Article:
Your cruise control uses data from the Vehicle Speed Sensor to decide how fast you're going. The VSS is usually hooked up to the speedometer which is usually driven from the output shaft of the transmission. To keep it simple say it's a RWD car-- the speedometer really measures the speed of the driveshaft before the power is sent to the differential and distributed to the wheels. Now, it is possible in deep water or other slippery conditions that if one tire loses traction but the other one doesn't, that the speed being measured by the VSS will go down and the cruise control will respond by giving the engine more throttle, which will lead to a spectacular spin, and possibly a fiery crash.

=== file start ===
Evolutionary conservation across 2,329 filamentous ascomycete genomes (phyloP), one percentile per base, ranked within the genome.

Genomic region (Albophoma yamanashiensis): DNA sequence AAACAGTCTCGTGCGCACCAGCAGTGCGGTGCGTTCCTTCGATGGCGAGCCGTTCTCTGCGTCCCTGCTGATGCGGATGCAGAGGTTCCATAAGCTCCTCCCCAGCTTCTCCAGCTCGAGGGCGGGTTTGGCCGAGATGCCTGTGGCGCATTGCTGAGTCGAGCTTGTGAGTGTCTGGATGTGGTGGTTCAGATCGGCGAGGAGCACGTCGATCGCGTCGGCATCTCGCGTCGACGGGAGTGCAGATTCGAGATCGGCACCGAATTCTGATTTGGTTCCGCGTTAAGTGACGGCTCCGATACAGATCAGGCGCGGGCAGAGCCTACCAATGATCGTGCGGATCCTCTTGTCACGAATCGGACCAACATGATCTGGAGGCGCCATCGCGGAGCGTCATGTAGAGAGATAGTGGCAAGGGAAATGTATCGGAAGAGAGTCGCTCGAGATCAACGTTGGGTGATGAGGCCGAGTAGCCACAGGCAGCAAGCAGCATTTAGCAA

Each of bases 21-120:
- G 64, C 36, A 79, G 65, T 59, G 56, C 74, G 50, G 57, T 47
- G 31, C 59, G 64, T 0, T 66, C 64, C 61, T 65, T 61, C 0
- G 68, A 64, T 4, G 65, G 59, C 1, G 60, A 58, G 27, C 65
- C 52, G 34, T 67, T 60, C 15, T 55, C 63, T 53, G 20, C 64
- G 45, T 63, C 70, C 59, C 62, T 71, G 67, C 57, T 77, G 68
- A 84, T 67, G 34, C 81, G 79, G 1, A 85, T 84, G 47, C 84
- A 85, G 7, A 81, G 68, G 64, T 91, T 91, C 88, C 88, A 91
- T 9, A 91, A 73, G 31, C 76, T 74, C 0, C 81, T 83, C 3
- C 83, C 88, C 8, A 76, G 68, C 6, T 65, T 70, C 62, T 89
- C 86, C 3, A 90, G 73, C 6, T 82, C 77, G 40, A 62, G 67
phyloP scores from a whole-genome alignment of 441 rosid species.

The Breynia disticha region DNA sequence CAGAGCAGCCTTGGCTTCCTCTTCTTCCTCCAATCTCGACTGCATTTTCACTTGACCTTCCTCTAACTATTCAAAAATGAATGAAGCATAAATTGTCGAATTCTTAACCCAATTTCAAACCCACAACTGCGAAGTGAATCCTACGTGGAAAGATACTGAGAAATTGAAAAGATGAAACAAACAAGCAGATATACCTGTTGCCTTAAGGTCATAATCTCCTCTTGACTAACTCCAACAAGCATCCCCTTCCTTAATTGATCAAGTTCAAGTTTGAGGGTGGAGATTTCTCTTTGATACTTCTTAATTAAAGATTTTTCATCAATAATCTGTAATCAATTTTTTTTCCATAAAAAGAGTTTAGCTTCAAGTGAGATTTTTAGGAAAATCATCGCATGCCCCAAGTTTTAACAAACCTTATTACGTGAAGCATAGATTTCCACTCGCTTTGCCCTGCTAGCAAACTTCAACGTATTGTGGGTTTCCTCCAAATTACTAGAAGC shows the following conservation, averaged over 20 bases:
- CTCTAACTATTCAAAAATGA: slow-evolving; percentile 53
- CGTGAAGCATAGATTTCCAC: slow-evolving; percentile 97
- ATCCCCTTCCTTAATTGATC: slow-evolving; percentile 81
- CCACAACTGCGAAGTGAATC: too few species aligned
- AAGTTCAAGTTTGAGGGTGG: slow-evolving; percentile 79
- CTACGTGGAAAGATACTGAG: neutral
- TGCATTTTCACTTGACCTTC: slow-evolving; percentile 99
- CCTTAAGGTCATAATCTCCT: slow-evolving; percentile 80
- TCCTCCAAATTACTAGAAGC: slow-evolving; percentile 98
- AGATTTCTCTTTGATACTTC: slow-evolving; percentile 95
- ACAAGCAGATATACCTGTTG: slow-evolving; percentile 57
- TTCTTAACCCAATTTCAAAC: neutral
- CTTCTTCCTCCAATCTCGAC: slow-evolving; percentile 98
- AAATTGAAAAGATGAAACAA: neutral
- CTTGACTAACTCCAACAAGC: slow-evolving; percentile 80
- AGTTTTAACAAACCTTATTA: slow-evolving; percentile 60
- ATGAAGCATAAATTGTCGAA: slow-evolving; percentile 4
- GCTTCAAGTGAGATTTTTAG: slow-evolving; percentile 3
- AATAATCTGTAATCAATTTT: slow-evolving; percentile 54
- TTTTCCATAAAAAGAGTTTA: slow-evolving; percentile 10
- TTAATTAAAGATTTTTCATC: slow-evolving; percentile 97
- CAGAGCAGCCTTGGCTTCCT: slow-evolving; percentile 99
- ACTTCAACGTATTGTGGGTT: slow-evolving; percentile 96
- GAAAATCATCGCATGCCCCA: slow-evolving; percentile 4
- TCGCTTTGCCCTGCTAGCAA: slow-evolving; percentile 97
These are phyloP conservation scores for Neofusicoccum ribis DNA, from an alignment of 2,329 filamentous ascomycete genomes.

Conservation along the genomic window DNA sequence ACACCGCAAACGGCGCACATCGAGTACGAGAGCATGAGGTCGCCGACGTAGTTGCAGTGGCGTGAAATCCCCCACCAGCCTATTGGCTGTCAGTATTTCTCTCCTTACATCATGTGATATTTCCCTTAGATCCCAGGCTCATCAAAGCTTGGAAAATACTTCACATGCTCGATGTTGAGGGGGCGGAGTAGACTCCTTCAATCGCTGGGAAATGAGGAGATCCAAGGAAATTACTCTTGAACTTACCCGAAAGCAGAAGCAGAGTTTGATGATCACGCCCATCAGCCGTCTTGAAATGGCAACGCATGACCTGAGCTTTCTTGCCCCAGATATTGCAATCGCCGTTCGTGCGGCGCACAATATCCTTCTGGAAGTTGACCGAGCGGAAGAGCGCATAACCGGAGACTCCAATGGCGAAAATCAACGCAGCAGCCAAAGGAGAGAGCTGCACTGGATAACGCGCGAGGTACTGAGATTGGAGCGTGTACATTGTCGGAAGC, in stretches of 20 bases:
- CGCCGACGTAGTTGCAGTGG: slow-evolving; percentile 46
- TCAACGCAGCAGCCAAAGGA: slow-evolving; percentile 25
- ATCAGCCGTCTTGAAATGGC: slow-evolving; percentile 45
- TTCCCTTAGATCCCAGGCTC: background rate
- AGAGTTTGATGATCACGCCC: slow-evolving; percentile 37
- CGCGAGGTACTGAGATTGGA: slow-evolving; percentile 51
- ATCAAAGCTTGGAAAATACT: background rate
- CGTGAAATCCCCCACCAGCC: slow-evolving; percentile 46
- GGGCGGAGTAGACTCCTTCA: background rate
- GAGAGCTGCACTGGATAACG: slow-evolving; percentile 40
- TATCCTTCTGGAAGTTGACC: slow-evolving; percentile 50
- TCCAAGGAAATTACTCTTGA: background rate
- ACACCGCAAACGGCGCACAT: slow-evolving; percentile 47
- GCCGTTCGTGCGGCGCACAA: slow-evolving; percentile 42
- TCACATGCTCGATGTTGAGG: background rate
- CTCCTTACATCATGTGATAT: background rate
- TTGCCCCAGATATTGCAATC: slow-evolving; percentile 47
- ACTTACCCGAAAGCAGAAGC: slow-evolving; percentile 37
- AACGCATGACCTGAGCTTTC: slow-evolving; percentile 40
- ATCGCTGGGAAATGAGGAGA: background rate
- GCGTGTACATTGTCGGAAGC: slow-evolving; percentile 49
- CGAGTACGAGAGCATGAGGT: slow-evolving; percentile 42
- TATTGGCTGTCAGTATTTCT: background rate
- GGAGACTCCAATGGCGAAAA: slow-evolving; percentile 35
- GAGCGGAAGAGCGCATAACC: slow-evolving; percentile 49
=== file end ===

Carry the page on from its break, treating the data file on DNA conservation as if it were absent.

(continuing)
The above scenario isn't too likely, however, because it's far more likely that if a wheel loses traction, the driveshaft will speed up and the cruise control will let off on the throttle. So you're generally okay on "normal" wet roads like Craig says, but it's probably not a great idea to be using cruise control on really bad roads.